The association recognized the contractor for its creative approach to training, qualification, and professional development programs associated with radiological control, industrial hygiene, and construction and heavy equipment.
“UCOR is constantly looking for ways to enhance safety performance and stands as an example of what a committed and safety-conscious workforce can do,” said Clint Wolfley, UCOR safety systems and services manager. “We will continue to explore and implement training and safety program innovations to ensure our workforce goes home at the end of each workday in the same safe condition they arrived.”
UCOR established an in-house training program for radiological control technicians, which includes a 16-week onboarding period with classroom and on-the-job training. Students work with cutting-edge technologies and instruments that allow them to learn skills in a realistic, hazard-free practical lab environment. They also complete other training programs to prepare for a variety of tasks required for radiological cleanup.
The end result has given UCOR 160 radiological control technicians who have the technical depth of knowledge to rotate between diverse cleanup projects at the Y-12 National Security Complex, Oak Ridge National Laboratory, and East Tennessee Technology Park.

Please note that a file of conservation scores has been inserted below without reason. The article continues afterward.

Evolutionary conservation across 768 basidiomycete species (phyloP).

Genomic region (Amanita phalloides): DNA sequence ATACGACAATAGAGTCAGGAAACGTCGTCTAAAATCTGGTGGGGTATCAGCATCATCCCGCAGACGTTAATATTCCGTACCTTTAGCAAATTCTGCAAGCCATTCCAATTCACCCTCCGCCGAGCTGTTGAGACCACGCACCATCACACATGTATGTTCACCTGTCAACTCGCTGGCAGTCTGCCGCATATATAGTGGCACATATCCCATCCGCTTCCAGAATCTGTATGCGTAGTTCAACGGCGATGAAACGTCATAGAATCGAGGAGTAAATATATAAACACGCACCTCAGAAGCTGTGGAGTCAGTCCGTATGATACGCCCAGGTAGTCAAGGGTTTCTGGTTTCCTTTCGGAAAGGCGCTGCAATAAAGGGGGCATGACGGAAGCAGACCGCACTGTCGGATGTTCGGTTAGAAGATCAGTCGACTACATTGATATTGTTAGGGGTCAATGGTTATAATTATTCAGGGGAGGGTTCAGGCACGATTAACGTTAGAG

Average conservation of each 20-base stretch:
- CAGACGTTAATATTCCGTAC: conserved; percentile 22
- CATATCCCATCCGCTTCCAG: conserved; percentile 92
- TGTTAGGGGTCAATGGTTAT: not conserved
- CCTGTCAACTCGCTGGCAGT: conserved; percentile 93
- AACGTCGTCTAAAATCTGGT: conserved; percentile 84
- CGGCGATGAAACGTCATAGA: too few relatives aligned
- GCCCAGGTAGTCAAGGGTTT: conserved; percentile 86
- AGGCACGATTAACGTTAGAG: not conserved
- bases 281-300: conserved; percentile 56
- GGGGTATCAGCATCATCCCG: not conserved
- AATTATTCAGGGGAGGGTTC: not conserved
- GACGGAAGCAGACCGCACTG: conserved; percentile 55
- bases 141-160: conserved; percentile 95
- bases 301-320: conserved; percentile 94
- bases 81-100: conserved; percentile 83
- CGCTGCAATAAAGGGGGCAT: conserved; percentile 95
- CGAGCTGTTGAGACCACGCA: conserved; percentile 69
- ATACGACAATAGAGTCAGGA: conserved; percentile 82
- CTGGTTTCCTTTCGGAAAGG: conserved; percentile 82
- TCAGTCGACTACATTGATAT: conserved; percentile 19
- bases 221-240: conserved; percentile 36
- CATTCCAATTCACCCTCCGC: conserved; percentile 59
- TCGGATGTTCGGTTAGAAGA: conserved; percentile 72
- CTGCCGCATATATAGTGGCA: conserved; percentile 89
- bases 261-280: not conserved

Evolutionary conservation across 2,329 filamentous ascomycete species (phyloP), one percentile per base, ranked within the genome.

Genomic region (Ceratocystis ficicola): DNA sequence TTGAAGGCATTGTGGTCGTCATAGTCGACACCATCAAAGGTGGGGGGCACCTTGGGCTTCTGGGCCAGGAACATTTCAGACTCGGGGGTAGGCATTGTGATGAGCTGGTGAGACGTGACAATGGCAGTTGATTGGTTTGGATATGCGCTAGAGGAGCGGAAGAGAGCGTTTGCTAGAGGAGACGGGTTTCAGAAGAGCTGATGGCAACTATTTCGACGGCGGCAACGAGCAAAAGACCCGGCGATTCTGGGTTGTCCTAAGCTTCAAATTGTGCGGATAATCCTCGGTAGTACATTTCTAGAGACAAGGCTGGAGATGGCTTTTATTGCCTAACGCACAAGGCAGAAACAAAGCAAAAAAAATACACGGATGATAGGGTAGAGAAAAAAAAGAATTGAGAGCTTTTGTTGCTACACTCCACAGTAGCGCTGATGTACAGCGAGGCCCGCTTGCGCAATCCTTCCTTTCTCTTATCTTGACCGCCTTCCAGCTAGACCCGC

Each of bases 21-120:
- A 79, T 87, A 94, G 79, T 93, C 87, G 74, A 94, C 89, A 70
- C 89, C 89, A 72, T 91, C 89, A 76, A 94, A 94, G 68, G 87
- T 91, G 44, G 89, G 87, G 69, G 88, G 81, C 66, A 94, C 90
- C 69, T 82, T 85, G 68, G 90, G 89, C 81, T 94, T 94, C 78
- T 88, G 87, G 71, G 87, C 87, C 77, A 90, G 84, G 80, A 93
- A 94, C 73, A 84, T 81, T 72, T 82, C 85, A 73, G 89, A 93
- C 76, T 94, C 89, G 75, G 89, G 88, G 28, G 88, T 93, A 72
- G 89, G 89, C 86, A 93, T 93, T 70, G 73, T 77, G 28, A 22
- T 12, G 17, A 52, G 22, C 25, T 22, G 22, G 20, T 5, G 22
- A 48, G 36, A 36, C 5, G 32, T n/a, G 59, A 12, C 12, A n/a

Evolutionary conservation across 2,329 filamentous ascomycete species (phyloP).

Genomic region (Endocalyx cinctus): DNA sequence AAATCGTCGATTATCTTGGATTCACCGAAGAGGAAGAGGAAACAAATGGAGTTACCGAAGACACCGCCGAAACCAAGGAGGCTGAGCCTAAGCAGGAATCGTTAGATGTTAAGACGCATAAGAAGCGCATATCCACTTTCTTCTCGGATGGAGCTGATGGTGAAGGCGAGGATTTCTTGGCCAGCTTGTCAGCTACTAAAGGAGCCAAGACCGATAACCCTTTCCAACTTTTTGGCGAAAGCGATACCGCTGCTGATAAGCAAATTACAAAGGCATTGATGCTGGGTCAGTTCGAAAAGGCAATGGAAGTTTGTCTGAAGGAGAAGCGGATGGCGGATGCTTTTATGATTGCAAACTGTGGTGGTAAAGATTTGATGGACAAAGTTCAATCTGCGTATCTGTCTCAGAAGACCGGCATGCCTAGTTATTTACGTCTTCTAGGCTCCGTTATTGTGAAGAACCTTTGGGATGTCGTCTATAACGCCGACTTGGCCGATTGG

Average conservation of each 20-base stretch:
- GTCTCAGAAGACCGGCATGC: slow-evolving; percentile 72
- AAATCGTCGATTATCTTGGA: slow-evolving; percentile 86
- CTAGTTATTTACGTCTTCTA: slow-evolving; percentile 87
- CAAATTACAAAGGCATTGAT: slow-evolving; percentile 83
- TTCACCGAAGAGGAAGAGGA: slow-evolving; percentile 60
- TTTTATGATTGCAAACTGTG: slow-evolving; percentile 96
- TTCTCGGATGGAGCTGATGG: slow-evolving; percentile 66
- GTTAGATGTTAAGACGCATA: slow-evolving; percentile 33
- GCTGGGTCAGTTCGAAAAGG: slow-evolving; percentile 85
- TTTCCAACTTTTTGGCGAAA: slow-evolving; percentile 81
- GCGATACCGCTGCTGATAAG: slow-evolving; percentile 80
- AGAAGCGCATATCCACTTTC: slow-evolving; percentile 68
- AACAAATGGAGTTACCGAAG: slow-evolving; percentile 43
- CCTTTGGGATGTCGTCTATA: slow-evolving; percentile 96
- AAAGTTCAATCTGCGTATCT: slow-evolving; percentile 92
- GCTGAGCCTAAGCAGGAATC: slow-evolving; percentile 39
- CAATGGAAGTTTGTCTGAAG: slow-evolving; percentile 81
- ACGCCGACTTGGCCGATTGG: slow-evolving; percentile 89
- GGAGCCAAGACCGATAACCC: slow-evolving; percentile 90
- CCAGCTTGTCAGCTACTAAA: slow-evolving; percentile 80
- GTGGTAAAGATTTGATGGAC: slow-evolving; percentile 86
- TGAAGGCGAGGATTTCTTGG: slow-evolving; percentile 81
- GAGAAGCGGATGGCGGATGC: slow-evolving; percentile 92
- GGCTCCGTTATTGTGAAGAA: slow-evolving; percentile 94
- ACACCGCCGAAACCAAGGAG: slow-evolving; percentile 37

UCOR’s industrial hygiene technician training program includes fundamentals, practical applications, and on-the-job learning experiences. Participants also receive career-progression plans. Best practices from UCOR’s construction and heavy equipment program are shared with DOE, other government agencies, and the private sector.
The contractor’s virtual reality modules aid in the delivery of confined space, heavy equipment operations, and fall protection training. Its heavy equipment spotter training will soon include a first-of-its-kind virtual reality training experience UCOR helped develop.
Savannah River Site
The VPPPA bestowed its Safety & Health Outreach Award on Savannah River Nuclear Solutions (SRNS) Safety & Health Program Specialist Alex Lee and Design Authority Jennifer Scott for accomplishing outstanding outreach in safety and health. SRNS is the management and operations contractor at the Savannah River Site.
“Despite the challenges of the global pandemic, these two employees made it their mission to engage and energize their co-workers with safety programs and activities,” SRNS President and CEO Stuart MacVean said. “They were able to develop innovative approaches that have allowed the SRNS workforce to remain connected to safety, both in the office and at home.”
Lee developed interactive presentations for new employee orientations and trainings focused on injury prevention. Additionally, Lee designed a safety alert notification that provides employees with safety tips to prevent injuries.
As chair of a safety improvement team, Scott introduces new employees to the SRNS safety culture. She distributed packets to new hires and interns to instill safety as a way of life. The packets include information on safety culture, including local hazards and controls. Scott also implemented a peer program in which experienced members of the safety improvement team serve as safety mentors to new hires.